Chicago adopted a mortgage disclosure ordinance on June 26, 1974, that required all banks that held the city's deposits to disclose the location and types of loans they issue (44th Ward Alder Dick Simpson originally introduced the ordinance). This preceded the national Home Mortgage Disclosure Act (HMDA), which provides the data on this page, that was adopted in 1975 (it took effect in 1976).

  • The New York Times found that some Census tracts are "diversifying" because new homeowners are overwhelmingly white (2019)

Source: We are using Home Mortgage Disclosure Act (HMDA) data that WBEZ and City Bureau assembled.

Additional resources

Small business loan data

The institutions report their qualifying loans in an examination to the Office of the Comptroller of the Currency (OCC), Federal Reserve Board (FRB), and the Federal Deposit Insurance Corporation (FDIC). The data, which we use here, is distributed by the the Federal Financial Institutions Examination Council (FFIEC).

These reports are made subject to the Community Reinvestment Act, which Congress passed in 1977.



Demographic information

Demographic information is estimated data based on a sample of the population, taken as part of the annual American Community Survey conducted by the U.S. Census Bureau. In areas with lower populations, the margins of error will be higher. Review the data on Census Reporter to understand the margins of error for each individual Census tract.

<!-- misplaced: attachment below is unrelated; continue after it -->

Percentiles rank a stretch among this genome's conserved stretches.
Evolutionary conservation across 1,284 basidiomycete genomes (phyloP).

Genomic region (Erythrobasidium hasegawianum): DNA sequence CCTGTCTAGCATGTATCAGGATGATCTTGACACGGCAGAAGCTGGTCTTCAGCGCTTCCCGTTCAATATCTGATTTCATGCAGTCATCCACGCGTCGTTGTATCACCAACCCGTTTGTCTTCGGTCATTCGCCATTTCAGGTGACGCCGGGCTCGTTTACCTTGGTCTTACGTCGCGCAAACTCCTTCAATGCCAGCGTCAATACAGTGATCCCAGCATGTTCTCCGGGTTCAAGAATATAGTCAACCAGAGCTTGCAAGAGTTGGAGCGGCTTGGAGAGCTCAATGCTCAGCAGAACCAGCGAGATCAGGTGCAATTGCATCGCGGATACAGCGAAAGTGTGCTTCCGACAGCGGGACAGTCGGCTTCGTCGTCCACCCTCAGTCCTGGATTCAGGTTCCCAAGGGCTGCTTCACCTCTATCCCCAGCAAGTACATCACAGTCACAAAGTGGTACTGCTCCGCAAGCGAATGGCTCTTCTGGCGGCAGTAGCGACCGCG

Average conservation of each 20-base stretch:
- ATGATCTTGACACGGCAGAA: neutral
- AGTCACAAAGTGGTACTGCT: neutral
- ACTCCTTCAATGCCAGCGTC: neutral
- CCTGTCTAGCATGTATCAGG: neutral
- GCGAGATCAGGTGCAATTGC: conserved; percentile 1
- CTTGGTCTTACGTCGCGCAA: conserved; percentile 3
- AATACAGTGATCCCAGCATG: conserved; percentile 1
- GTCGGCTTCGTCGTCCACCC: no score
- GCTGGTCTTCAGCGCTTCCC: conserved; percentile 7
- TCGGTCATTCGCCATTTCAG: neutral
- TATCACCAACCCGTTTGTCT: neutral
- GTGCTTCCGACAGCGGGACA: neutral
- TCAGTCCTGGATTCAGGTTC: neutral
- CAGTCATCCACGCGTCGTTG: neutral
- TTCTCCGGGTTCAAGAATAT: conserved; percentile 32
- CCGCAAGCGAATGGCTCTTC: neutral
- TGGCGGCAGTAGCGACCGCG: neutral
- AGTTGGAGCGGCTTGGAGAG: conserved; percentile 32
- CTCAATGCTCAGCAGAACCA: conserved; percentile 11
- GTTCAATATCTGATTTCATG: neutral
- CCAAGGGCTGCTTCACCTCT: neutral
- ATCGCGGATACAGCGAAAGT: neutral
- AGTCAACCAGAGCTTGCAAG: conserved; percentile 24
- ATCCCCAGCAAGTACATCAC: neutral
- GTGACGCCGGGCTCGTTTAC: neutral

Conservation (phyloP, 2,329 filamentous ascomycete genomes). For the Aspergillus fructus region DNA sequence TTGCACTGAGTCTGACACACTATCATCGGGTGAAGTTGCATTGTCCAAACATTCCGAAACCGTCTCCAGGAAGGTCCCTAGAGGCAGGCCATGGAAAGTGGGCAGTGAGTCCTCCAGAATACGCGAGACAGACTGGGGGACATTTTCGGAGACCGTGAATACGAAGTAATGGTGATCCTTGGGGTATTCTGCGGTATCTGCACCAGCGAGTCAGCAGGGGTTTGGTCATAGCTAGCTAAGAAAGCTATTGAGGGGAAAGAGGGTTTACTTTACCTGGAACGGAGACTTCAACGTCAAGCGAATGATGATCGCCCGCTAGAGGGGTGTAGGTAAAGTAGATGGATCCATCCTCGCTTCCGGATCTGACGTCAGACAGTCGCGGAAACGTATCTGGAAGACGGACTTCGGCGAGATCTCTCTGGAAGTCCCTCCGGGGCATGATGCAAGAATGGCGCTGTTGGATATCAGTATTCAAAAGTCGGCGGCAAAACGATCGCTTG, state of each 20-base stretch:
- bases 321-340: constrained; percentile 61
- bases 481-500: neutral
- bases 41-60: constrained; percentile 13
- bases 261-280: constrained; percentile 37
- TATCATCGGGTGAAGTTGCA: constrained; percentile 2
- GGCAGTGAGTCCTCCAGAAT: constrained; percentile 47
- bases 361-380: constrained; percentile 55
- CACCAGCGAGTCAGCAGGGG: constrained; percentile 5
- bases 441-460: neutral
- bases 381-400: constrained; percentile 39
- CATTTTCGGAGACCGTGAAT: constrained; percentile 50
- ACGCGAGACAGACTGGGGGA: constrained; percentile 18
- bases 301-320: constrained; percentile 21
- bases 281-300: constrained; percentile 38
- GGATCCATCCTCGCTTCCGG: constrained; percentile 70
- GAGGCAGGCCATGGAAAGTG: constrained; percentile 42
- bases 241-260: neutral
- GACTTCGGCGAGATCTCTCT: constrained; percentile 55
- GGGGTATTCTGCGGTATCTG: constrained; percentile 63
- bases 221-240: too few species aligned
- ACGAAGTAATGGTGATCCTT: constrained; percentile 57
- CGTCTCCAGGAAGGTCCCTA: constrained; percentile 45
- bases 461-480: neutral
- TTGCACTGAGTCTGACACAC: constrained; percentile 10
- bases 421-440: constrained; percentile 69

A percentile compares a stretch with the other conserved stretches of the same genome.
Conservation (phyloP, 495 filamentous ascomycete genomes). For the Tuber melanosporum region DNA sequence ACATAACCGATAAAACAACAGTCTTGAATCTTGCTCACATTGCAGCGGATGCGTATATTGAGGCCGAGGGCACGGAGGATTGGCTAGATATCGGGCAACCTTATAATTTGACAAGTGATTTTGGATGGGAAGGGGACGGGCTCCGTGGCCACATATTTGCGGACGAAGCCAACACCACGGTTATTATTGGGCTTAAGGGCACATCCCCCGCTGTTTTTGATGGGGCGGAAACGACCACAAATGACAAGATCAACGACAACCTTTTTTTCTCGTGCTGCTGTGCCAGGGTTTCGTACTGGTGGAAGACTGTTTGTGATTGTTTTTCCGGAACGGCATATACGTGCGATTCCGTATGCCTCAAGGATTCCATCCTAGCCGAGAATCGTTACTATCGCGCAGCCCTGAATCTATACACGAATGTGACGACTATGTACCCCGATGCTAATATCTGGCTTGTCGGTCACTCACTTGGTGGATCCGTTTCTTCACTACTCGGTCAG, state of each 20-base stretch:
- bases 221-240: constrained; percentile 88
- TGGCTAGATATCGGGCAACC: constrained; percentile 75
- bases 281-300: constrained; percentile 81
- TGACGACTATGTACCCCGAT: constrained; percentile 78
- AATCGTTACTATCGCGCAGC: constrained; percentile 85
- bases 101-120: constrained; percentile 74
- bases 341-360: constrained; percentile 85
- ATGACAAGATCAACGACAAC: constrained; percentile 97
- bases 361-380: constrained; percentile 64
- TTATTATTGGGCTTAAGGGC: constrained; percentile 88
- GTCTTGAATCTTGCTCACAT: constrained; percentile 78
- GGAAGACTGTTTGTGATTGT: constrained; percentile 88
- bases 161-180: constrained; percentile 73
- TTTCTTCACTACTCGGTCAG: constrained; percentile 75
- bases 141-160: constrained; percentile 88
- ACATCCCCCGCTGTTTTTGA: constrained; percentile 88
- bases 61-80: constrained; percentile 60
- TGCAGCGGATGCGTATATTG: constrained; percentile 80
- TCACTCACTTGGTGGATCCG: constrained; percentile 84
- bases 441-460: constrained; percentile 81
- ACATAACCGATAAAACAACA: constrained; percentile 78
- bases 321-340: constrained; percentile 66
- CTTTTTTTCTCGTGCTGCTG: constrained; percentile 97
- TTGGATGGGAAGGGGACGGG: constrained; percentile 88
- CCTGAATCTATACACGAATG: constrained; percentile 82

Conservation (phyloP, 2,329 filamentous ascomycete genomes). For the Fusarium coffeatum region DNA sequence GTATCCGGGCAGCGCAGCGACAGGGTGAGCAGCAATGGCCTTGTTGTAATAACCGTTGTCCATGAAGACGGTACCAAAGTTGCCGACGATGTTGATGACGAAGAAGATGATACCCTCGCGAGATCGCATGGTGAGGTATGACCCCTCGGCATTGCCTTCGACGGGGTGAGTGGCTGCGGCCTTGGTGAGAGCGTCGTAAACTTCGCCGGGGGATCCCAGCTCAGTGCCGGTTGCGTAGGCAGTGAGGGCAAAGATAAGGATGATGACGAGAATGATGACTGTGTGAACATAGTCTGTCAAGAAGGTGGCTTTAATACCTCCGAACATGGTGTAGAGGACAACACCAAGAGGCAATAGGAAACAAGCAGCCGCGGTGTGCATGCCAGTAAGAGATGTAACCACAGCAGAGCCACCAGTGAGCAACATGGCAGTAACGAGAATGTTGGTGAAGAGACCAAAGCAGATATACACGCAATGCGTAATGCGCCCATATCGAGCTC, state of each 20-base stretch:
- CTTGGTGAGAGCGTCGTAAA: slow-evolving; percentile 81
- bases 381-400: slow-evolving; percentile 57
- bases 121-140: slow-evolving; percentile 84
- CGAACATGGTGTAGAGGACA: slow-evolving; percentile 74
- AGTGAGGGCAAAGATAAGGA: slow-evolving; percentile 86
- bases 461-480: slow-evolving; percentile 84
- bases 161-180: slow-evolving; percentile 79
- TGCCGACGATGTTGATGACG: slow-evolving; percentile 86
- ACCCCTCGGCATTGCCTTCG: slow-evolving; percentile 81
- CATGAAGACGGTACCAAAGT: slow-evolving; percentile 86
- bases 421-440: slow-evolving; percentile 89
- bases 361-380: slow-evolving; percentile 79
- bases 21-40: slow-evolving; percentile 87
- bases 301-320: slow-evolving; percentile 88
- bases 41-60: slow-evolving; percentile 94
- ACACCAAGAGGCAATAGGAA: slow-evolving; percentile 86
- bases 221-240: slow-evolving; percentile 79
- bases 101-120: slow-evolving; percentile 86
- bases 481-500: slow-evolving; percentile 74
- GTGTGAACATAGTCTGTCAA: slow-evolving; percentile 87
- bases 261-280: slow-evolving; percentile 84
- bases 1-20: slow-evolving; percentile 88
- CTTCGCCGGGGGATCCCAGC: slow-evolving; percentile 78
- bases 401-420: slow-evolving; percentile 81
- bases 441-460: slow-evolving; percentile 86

* There are significant margins of error within each Census tract. Our method of adding up the number of people within each Census tract in this Place can compound this sampling error. If using this for a report that requires more rigorous analysis, please consult the source data.


Dive into Census data

3 Census tracts analyzed

The United States Census Bureau collects information about people and aggregates it to the "tract" level. In Chicago, a tract is a small area within a neighborhood that is bordered by roads and rivers, and it's the smallest area the Census Bureau uses to provide the greatest amount of detail. Chicago Cityscape grabs data from all of the Census tracts that overlap a Place Snapshot so that you don't need to collect data about each individual tract that comprises a full neighborhood.

The 11-digit numbers below are in the "geoid" or FIPS code format. How to decode: 17 means Illinois, the following three digits indicate the county (031 means Cook County), and the remaining six numbers indicate the Census tract. Use the Cityscape Place Snapshot link to see our data in that tract, and the Census Reporter link to get additional demographic information. You can also click on the Census tracts in the map at the top to locate a specific tract.